Another Fourth of July has passed. Gone are the sparkling fireworks while the BBQ’s-hallmarks of summer–have been consumed by the hazy heat of the morning after. My Fourth began with a cup of tea with my parents–while Regis and Kelly asked America about the first seven words of the Declaration of Independence. Heavy stuff is what they said when the words (the title of this post) were read out loud, and found myself (spurred on by the patriotic Facebook status messages filled with uncommon quotations) digging out my pocket sized Constitution (which also had the text of the Declaration) so that I could think about the complexity of this 235th birthday of the United States of America.
On this day I honored not merely the ideal of America, or the date in which a document (a piece of our civic scripture–to borrow from Pauline Maier) was signed. Rather I chose to recognize the struggle-the one that re-examined our self evident thruths. The struggle that redefined “men” to include race and gender, and molded the meaning of life, liberty, and the pursuit of happiness.
Ironically, my Fourth of July did no include a BBQ or Fireworks. Instead, I went to see “Midnight in Paris”, a film which turned out to be a perfect backdrop for reflection on Independence Day. In short, the film follows a Hollywood script writer turned aspiring novelist as he is magically transported to 1920s Paris. It is during these “suspension of reality” moments where Gil encounters idols of film, literature, art and culture. As a Woody Allen film, the movie mocks pretentiousness, while also being slightly pretentious–and also in a less than subtle fashion drives full force into the commentary on nostalgia (even to the extent that Gil’s novel is set in a nostalgia shop). The man is caught between his fiance and her friends who don’t understand the magic of Paris, and a slow realization that his forays into the past are really ventures into fantasy. This mystical Paris in the 20’s pulls those who reminisce away from the demands (or as one character states the “dullness”) of the present and leaves them disconnected–unable to see the realities of the time that they fill with the veneer of romance. As one of my fellow movie viewers pointed out, the past became a way for the writer to feel affirmation and confidence rather than genuinely earning it through his actual actions.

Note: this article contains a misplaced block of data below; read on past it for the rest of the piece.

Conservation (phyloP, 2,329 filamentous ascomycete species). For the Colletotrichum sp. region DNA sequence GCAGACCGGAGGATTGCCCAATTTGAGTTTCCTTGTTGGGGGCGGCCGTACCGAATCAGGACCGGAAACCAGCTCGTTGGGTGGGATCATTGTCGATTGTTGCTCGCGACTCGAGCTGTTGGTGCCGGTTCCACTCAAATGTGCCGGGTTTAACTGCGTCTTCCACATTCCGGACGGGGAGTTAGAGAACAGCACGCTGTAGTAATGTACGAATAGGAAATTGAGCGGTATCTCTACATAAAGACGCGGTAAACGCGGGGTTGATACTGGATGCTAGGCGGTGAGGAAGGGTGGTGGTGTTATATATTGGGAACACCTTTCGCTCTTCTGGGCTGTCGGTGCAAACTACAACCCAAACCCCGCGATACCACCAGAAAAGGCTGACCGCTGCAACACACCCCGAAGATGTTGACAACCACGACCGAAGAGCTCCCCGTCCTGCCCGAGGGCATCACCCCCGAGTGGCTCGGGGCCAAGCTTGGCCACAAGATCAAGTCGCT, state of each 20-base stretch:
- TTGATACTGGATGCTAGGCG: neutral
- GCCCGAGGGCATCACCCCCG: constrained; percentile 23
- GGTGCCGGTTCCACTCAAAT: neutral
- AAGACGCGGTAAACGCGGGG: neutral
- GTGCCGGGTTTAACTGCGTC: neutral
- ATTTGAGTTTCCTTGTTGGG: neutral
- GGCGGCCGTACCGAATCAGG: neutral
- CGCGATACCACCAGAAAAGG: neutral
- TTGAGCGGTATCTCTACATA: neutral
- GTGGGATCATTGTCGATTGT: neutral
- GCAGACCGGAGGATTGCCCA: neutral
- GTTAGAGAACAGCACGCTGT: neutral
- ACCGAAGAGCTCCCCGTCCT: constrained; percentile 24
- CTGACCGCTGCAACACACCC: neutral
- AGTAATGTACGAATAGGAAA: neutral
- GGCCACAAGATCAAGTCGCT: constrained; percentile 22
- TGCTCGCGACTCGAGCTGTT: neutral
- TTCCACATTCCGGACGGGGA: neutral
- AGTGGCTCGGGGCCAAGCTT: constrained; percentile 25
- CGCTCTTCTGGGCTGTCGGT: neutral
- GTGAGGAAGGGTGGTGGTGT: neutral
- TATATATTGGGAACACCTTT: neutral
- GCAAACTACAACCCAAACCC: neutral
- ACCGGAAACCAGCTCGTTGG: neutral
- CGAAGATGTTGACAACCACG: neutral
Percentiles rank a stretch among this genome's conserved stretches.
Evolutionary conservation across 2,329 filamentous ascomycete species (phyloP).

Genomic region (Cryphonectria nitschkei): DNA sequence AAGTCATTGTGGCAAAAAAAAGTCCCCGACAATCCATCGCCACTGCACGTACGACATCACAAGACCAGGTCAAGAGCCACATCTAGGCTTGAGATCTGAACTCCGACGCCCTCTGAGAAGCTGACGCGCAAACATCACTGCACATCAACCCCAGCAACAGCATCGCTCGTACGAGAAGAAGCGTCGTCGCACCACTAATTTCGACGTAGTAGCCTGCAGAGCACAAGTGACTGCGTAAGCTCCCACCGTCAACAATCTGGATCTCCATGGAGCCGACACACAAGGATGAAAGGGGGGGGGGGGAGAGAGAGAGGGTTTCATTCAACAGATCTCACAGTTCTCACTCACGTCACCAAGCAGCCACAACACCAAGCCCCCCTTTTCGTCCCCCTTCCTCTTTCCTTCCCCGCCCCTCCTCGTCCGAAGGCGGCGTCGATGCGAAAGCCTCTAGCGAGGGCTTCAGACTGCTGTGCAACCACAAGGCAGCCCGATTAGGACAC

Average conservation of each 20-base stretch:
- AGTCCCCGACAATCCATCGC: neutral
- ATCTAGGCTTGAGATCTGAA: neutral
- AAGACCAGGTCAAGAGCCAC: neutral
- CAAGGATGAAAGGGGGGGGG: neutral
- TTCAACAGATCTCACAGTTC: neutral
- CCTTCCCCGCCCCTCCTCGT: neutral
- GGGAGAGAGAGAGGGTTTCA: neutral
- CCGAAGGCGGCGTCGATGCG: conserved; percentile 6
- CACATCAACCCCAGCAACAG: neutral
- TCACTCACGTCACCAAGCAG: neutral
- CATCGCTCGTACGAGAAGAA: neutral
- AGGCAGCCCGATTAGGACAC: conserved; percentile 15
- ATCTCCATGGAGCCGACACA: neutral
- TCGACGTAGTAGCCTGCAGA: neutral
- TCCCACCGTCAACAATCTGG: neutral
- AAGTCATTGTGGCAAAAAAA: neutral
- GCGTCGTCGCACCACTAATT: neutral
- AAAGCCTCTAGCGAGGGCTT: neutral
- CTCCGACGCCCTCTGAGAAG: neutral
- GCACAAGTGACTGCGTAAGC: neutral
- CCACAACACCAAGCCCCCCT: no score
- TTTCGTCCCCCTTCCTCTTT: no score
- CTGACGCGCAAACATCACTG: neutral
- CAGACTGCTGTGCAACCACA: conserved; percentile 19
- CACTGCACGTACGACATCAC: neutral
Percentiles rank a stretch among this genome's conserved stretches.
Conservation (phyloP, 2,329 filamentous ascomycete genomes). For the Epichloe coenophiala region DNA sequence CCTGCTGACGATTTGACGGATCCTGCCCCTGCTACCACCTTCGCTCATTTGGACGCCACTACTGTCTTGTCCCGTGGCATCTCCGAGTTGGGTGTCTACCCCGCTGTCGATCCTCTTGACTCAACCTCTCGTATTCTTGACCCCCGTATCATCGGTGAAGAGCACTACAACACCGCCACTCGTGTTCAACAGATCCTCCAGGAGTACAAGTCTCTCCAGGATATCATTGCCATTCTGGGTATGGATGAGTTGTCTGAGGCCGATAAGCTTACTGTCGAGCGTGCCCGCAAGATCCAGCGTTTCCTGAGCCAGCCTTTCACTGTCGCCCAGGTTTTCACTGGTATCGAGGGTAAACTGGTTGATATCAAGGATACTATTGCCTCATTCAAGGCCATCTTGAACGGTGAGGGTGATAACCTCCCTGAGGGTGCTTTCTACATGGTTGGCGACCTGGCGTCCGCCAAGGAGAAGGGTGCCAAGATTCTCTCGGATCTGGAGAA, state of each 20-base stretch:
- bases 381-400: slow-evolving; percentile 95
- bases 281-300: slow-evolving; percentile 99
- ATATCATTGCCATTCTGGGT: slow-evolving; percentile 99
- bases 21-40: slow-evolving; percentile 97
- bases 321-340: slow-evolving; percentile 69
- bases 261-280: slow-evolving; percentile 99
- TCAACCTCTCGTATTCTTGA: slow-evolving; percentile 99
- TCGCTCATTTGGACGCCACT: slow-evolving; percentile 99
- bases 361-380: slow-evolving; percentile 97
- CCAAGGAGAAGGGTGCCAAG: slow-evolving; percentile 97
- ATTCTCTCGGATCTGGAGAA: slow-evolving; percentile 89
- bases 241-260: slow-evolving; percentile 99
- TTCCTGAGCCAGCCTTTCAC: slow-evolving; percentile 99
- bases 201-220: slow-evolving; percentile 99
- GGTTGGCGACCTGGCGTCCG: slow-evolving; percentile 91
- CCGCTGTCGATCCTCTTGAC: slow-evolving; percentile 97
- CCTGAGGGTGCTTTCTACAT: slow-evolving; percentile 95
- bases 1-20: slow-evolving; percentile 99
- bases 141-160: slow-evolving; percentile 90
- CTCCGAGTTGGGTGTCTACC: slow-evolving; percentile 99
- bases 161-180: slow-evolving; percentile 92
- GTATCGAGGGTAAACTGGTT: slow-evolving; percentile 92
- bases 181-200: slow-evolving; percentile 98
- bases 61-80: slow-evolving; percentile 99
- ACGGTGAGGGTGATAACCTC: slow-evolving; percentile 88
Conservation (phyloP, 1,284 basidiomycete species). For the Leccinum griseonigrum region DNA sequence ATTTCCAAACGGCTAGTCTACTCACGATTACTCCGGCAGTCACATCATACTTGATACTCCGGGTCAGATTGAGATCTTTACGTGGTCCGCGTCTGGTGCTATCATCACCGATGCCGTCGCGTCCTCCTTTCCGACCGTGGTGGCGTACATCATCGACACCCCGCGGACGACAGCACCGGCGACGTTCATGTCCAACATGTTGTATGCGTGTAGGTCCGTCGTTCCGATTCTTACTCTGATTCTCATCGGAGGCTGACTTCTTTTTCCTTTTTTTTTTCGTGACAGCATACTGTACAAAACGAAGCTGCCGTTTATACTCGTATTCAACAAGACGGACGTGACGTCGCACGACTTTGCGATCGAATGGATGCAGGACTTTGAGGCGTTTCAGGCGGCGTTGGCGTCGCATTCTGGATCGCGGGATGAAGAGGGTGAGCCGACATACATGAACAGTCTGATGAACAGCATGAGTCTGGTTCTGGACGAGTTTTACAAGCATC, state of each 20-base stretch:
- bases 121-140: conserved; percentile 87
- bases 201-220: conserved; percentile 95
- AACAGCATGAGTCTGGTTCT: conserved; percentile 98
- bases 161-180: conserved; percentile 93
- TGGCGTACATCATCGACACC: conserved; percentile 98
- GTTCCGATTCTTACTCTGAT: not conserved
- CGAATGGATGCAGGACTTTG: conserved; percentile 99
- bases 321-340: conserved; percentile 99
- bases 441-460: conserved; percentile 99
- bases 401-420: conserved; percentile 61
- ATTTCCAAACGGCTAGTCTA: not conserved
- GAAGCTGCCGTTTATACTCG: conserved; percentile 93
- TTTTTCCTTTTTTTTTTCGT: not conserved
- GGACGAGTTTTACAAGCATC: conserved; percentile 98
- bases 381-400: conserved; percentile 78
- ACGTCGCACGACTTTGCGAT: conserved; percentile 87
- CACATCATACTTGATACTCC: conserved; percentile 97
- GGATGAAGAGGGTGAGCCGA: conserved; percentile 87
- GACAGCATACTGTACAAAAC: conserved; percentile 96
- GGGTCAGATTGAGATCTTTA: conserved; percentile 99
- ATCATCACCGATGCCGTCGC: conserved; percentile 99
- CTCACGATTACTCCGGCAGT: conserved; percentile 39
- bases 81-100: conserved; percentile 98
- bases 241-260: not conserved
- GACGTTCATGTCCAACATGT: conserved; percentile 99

At the same time that Gil is realizing the imperfectness of remaining in the past, he is also acknowledging the beauty of the urban. His walks through the city provided him with vision–and make him, in his mind, a better writer. For Gil the lure of Paris is in its character both in its modern and historical sense–though even then he uses rain as a way of hiding reality (for Paris is at its most beautiful when it is raining). It is the city–the power of place–that brings inspiration.
I thought this was a great way to think about America on it’s birthday. That though the day is filled with nostalgia–summer days with a slightly romantic sheen, our Founding Fathers fighting for our rights against a tyrannical king–we all recognize the reality of the day–the sacrifice and yes, the struggle to get where we are. That the power of our place– our country –is not just in the sites we like to visit, but also in our people who make history with every vote, every breath, and every step.
O! say does that star-spangled banner yet wave.
O’er the Land of the Free, and the Home of the Brave.